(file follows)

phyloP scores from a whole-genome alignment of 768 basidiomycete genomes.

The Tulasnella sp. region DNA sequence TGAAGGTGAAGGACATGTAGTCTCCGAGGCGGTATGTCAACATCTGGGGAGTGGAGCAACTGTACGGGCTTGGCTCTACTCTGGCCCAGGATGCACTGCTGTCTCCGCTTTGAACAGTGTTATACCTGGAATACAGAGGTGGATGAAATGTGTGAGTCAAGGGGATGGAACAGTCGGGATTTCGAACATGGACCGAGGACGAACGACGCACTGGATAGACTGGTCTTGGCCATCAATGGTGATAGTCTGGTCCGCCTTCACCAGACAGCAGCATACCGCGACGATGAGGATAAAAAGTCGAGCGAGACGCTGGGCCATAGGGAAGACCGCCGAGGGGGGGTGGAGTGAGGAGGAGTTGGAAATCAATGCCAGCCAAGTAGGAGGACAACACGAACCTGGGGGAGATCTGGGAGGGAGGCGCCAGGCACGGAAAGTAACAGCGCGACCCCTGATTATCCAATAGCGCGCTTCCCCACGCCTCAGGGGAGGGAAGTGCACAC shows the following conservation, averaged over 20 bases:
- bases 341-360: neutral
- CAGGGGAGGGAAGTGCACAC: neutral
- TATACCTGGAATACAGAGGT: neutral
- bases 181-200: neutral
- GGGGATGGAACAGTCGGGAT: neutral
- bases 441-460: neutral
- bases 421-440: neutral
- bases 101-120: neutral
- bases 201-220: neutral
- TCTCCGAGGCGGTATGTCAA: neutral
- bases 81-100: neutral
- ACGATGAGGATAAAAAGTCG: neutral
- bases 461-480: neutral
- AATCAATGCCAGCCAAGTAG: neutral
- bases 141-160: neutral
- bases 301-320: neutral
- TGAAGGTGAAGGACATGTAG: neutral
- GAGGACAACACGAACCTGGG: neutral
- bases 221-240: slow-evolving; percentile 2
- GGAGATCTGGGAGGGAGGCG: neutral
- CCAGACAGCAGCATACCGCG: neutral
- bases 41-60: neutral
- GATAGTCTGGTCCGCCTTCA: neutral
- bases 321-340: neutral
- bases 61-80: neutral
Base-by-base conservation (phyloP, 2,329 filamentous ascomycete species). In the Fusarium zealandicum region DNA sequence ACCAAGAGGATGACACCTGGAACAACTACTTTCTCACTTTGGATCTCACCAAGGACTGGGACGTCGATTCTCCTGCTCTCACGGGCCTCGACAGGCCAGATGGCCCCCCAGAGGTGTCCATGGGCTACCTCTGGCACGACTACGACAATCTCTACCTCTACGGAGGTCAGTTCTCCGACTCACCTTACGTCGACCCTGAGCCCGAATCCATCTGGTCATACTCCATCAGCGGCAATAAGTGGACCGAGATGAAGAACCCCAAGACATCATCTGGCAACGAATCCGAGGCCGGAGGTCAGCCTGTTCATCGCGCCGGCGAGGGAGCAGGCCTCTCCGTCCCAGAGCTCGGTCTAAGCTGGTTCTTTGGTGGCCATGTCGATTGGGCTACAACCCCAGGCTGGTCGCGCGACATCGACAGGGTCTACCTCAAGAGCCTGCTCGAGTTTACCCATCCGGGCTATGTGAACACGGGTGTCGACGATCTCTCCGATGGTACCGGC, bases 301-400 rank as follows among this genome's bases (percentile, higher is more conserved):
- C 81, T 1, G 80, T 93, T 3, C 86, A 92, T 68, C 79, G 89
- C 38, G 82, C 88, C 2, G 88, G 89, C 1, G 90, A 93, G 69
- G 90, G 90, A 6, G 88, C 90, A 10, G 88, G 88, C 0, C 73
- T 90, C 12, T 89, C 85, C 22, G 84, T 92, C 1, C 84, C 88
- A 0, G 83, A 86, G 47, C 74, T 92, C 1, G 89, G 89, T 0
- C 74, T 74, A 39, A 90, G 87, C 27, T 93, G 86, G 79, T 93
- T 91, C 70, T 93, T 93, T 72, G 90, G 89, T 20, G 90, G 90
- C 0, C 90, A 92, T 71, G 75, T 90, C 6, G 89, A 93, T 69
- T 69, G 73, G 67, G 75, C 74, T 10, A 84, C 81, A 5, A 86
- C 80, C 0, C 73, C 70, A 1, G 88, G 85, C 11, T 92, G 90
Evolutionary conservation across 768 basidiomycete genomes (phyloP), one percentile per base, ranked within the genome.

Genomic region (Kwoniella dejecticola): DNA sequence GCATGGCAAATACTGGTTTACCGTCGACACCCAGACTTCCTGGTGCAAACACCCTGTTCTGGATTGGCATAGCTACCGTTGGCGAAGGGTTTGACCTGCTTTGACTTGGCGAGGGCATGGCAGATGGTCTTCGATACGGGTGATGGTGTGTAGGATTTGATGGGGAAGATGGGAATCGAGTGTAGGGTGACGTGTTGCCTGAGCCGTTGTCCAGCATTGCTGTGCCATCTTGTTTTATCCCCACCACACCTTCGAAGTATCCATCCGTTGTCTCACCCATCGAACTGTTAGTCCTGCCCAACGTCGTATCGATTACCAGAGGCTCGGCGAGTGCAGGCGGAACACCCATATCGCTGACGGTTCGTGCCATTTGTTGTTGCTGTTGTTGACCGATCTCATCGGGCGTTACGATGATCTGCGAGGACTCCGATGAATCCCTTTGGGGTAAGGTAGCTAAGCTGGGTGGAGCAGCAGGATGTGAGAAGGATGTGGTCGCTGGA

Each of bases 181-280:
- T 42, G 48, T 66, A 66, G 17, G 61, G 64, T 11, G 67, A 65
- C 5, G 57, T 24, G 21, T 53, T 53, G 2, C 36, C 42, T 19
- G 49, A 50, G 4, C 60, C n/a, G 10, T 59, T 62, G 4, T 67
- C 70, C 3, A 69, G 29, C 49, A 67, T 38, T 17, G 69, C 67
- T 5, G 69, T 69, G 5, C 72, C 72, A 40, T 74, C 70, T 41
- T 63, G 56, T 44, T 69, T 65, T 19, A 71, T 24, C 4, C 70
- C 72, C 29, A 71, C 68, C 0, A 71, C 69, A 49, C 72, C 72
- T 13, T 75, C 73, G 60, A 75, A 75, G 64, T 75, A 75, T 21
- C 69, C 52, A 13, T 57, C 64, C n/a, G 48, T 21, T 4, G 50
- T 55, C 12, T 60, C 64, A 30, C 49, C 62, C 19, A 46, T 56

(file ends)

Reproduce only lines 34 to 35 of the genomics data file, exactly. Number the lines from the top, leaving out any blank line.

- C 74, T 74, A 39, A 90, G 87, C 27, T 93, G 86, G 79, T 93
- T 91, C 70, T 93, T 93, T 72, G 90, G 89, T 20, G 90, G 90